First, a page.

The Sciences

Spectacular Imagery Reveals Traces Believed to Come From Liquid Water Flowing on Today's Mars

ImaGeo iconImaGeoBy Tom YulsmanSep 29, 2015 5:57 AM
pia19918_perspective_9-1024x531.jpg

Newsletter

Sign up for our email newsletter for the latest science news
 

The dark, narrow streaks flowing downhill in this crater on Mars are inferred to be formed by seasonal flow of liquid water. The streaks are roughly the length of a football field. (Source: NASA/JPL-Caltech/Univ. of Arizona) If you've paid attention to the news at all today, you've probably heard about the compelling new evidence that liquid water flows on Mars — present tense. The news has gotten a lot of coverage today. Among the best is a post by Cory Powell, my fellow blogger here at Discover. You can find his excellent summary of the science, and why it is significant, right here. I decided to dedicate my post to spectacular imagery, including the dramatic image above. You're looking at Horowitz Crater on Mars. The image is based on data from the High Resolution Imaging Science Experiment, or HiRISE camera, on NASA's Mars Reconnaissance Orbiter. Look for the dark streaks fanning out from the base of the more rugged terrain. These "recurring slope lineae" have been seen on Mars before, and scientists have suspected that they were traces left by running briny water. Now, a spectrometer on the orbiter has revealed hydrated salts on the slopes at Horowitz Crater, corroborating the hypothesis.

This series of images, acquired by NASA's Mars Reconnaissance Orbiter, shows streaks in Newton crater on Mars that grow during the planet's warm season and fade in the cold season. (Source: NASA/JPL-Caltech/Univ. of Arizona) The stunning animation above was released by NASA back in 2011. It shows the same kind of streaks — the recurring slope lineae — this time in Newton Crater. They grow during the Martian warm season and shrink during the cool season. At the time, scientists thought that warming conditions allowed frozen briny water near the surface to thaw and flow downhill. But more data were needed. The spectrographic evidence released by NASA today seems to cinch the case. In the animation, the streaks are about one-half to five yards wide. They extend downslope from bedrock outcrops, and they are often associated with small channels.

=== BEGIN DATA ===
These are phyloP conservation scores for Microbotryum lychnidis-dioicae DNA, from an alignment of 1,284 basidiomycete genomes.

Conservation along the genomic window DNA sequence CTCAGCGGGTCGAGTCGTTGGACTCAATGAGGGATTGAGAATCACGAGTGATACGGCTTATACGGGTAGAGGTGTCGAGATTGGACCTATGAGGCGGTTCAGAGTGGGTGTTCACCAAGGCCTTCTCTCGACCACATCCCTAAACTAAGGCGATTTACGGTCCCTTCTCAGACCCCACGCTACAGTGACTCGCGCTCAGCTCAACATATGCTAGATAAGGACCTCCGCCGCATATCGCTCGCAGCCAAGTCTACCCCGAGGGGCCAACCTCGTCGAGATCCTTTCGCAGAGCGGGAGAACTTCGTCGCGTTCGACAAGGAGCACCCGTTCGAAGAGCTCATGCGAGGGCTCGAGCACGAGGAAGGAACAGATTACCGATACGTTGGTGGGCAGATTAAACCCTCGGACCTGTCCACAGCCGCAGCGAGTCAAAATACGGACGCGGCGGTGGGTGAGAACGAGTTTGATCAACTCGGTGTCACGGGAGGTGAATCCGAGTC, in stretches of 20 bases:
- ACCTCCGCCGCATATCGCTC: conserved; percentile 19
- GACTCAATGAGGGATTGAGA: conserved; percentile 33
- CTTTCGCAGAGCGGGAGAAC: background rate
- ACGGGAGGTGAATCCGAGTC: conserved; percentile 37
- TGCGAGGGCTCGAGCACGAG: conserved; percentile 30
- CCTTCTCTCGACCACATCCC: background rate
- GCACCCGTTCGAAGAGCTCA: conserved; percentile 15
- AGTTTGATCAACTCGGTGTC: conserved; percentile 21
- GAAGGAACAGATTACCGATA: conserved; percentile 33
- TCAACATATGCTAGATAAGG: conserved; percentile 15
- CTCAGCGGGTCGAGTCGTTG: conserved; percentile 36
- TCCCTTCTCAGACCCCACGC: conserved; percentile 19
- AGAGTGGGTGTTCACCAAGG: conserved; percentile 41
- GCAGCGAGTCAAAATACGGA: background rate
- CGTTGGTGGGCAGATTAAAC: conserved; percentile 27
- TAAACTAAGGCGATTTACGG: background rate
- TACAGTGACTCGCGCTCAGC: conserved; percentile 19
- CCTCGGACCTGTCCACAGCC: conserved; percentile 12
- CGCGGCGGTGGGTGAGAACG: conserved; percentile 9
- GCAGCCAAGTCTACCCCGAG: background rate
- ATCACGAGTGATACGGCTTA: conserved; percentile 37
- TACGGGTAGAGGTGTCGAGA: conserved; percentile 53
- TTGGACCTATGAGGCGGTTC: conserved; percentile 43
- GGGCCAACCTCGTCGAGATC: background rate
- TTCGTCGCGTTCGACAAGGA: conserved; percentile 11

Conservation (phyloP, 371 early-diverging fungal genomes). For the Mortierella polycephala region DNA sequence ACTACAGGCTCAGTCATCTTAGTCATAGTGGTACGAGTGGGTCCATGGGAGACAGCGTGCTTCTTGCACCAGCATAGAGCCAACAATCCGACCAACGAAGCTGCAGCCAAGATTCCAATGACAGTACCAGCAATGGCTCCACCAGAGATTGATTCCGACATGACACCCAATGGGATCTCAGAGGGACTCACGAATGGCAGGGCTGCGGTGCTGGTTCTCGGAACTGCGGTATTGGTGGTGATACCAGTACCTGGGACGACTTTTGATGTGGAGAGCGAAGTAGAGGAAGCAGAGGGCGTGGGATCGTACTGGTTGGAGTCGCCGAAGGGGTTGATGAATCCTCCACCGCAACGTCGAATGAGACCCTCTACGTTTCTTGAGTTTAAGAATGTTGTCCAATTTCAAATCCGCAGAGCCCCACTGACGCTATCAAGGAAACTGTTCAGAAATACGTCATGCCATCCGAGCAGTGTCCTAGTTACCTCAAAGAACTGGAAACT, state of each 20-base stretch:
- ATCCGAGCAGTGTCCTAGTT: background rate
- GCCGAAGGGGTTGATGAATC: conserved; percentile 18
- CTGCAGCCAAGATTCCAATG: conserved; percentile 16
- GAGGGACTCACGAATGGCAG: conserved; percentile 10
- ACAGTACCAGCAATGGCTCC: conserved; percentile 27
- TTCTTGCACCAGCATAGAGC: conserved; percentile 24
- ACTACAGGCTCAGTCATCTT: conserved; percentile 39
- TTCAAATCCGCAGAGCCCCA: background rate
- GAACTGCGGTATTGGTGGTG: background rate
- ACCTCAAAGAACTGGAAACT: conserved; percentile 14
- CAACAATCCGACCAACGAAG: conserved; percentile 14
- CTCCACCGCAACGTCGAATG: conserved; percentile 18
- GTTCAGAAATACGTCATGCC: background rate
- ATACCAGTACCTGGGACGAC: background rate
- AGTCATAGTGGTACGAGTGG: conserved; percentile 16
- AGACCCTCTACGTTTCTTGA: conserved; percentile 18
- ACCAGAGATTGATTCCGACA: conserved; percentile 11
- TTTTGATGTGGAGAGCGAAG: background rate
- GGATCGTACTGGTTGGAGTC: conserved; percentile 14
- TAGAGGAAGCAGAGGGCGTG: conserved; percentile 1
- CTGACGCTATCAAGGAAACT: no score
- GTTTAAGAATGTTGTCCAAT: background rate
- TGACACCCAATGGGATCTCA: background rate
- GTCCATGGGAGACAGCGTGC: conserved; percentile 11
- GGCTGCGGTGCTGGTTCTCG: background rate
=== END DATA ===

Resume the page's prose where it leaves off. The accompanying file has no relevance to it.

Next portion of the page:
Recurring slope lineae are visible in this image of the walls of Garni Crater on Mars. (Source: NASA/JPL-Caltech/Univ. of Arizona) This image, also from the Mars orbiter and released by NASA today, reveal yet more streaks. Up to few hundred yards long, these are on the walls of Garni Crater on Mars. The water believed to have formed these streaks is probably way too salty to support life. But as Cory Powell noted in his post today:

Where there is some water, there is probably more. We don’t know if the salts are absorbing water from the atmosphere or if the water is coming from some other source. Either way, today’s news indicates that there is more water on Mars, moving in a more complicated cycle, than scientists thought before. That increases the likelihood that there are other spots (underground, almost certainly) that have more life-friendly water sources. In the words of Jim Green, NASA’s director of planetary science, “Mars is not the dry, arid planet that we thought of in the past.”

NASA’s Mars2020 rover, scheduled for, well, 2020, might help scientists dig deeper to see if more water really does lurk beneath the surface. As Powell reports, it will carry ground-penetrating radar that might be able to detect buried aquifers.

1 free article left
Want More? Get unlimited access for as low as $1.99/month

Already a subscriber?

Register or Log In

1 free articleSubscribe
Discover Magazine Logo
Want more?

Keep reading for as low as $1.99!

Subscribe

Already a subscriber?

Register or Log In

More From Discover
Recommendations From Our Store
Shop Now
Stay Curious
Join
Our List

Sign up for our weekly science updates.

 
Subscribe
To The Magazine

Save up to 70% off the cover price when you subscribe to Discover magazine.

Copyright © 2023 Kalmbach Media Co.